Carpenter Ants are the #1 wood-destroying insect in the Pacific Northwest. While they play a critical role in our ecosystem, they can cause significant damage to our wooden structures if not properly identified and eliminated.
Carpenter Ant Prevention
- Keep trees and shrubbery trimmed back from the structure
- Keep the soil level down and away from your siding
- No fire wood stacked on the side of your home or in the garage
- Inspect the exterior your home several times a year, if you find ants, call and have them identified by a professional pest control company
Carpenter Ant Behavior
Carpenter Ants attack dry seasoned wood in homes, buildings, and wood structures. Unlike termites, Carpenter Ants do not eat wood (they primarily eat other insects) but instead remove the soft sections of wood and nest in the tunnels they create. The nests they create can cause severe structural damage, which is why it is so important that they be detected and removed early.
While their behaviors are destructive to our homes and properties, Carpenter Ants are extremely valuable to the balance of nature in our ecosystem. They are amazing recyclers. They attack trees and wood structures that are dead, dying, or diseased and return the wood back to the soil where it can help nurture new growth and healthy forests. At Summit Pest Management, our job is to keep Carpenter Ants out of the places where they cause damage and contain them to the natural environment where they are most needed.
At Summit Pest Management our goal is to keep this insect from causing damage to our homes and businesses.
More Information About Carpenter Ants
There are three species of Carpenter Ants commonly found in the Pacific Northwest:
- Modoc, this is the largest of the species and can grow to ¾” during mating season. This insect gains size with age, can start small ¼” then over time will grow to ½” to ¾”
- Using its huge mandibles or jaws, Modoc can carry extremely large chunks of wood at a time.
- This species goes dormant during winter months. If not for dormancy, Modocs would cause more damage then termites that work 24-7, 365 days a year.
- Modoc will usually enter your structure at ground level; you will usually find them low on the exterior of the structure. Remember, I used the word usually, we have also found them coming across on power, cable wires, and trees at very high locations on the structure.
- Modoc will usually nest low in the walls and the subfloor of the home.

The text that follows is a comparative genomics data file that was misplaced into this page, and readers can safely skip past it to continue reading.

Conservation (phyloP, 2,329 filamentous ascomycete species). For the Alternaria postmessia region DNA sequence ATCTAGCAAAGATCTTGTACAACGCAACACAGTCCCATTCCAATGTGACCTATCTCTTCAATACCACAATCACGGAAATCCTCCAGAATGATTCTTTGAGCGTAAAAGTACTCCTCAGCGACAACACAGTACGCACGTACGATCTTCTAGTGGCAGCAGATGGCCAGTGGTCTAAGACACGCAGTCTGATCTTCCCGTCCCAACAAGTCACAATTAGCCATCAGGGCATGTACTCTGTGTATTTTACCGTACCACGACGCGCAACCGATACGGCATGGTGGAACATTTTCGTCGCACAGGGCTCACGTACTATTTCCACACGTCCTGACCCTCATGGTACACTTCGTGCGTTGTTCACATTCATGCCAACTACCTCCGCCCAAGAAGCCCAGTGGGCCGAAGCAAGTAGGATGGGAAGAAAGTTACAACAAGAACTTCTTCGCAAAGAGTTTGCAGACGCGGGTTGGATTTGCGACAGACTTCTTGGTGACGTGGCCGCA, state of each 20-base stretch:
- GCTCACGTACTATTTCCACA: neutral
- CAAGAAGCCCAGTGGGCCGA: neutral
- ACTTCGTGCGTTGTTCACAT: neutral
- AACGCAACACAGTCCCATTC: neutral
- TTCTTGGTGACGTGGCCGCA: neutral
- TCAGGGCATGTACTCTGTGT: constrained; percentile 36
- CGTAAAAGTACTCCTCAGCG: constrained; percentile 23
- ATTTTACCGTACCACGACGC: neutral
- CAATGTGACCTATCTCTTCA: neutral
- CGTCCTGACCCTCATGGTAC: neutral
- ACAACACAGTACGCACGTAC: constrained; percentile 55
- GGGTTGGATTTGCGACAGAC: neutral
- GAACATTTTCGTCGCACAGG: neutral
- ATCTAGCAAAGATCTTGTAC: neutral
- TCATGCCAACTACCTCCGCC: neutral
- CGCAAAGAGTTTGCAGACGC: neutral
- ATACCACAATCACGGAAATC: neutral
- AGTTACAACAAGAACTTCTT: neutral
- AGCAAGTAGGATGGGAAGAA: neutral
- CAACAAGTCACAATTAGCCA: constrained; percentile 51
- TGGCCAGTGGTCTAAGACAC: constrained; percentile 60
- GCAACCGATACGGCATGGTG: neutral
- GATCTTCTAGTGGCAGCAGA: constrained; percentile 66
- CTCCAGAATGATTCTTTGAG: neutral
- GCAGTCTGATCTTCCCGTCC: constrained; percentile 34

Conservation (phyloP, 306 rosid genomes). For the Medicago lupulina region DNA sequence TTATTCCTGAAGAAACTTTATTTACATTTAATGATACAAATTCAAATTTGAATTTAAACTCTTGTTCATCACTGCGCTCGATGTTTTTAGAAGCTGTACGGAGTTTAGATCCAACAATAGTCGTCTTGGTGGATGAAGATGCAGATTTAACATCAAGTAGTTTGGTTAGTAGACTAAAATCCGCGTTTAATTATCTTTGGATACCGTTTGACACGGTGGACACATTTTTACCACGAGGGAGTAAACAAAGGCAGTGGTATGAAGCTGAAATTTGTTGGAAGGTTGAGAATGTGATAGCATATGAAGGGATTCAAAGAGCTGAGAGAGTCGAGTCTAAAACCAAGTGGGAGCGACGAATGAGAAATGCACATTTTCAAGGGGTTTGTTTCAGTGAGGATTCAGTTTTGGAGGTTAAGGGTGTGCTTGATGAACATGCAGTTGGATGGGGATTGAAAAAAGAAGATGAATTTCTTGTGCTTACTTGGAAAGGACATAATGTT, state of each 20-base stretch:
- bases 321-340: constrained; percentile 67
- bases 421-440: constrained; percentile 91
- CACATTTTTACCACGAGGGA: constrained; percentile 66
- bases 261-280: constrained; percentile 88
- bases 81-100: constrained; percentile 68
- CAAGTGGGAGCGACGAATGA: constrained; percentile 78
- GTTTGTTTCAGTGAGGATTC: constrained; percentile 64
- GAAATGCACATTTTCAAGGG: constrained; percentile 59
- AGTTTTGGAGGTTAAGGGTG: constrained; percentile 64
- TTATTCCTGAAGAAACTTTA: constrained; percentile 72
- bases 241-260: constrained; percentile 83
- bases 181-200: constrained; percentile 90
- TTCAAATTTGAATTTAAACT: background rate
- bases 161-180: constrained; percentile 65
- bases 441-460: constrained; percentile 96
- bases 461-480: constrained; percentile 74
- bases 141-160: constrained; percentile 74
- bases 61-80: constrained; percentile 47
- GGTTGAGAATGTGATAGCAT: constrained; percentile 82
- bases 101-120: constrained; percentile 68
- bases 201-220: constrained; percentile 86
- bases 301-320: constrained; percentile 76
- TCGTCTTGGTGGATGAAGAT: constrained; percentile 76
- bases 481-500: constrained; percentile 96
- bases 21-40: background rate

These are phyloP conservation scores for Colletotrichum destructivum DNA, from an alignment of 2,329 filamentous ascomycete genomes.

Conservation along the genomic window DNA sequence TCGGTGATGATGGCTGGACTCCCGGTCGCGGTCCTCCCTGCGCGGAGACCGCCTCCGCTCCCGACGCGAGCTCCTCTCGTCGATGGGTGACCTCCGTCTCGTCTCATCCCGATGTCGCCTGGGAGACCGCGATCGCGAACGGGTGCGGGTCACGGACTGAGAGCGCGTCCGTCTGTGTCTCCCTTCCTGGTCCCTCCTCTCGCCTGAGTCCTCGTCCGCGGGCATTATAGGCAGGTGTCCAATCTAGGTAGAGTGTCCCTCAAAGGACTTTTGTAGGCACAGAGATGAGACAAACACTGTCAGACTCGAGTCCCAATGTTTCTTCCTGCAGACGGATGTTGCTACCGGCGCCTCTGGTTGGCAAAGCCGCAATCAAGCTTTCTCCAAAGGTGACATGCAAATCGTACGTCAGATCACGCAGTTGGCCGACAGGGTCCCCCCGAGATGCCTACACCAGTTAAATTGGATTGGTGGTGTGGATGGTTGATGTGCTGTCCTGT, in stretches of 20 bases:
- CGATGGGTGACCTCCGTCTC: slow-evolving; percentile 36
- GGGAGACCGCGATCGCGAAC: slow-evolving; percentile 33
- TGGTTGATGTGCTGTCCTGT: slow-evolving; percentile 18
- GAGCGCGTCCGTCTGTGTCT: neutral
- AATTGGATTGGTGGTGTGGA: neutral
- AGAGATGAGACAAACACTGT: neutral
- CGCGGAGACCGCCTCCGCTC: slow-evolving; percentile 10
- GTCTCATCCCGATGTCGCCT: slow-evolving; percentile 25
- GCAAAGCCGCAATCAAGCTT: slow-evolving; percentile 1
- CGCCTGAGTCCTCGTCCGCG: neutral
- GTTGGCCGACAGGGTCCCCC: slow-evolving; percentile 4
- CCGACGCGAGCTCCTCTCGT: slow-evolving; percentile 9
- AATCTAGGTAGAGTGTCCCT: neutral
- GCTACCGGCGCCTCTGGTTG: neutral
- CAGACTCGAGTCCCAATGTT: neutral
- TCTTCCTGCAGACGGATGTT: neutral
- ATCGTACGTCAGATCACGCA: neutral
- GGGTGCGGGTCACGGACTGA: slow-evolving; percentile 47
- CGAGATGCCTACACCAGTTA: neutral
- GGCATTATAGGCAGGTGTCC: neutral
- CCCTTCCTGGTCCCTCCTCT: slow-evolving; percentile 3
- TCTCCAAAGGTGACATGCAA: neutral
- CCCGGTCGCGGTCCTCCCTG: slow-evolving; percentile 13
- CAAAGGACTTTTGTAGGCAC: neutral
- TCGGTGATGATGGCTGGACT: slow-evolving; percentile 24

- If you find this ant inside your home in late winter or early spring, it’s a certainty that you have a carpenter ant nest some where in your structure. This ant will come out of their dormancy and start to look for water; you may find a few ants in and around water sources like your kitchen sink and bathroom sinks.
- This ant does most of its work at night, if you want to inspect your home for carpenter ants, it is best done when the sun is setting and the temperature is above 55 degrees.
- If you find wood piles, it could be from carpenter ants. Carpenter ant wood piles always have little black pieces of debris in them. These pieces are body parts from ants that died in the nest.
- Vicinus is almost as big as Modoc; the defining difference that you can see is the color of the mid section of the ant. Vicinus is reddish brown in the mid section of its body.
- This ant has all the same characteristics as Modoc from food to nesting sites etc.
- Essigi is the smallest of the carpenter ant species that we deal with in the Pacific NW, measuring about ¼” in size and all the same dark color.
- This ant does not gain size with age; the workers are all pretty much the same size.
- The main difference with this carpenter ant versus the first two on our list is how it will enter the structure. This ant will usually enter the structure and nest at a high level. We find this ant on power/cable/telephone lines high on the building. It can be seen low on siding but will usually be trailing on the siding going up, the nests can be found high in the building like in the attic.
- This ant is big surprise for our customers; they usually don’t think it’s a carpenter ant because of the small size, keep in mind that all ants don’t have to be big to be carpenter ants!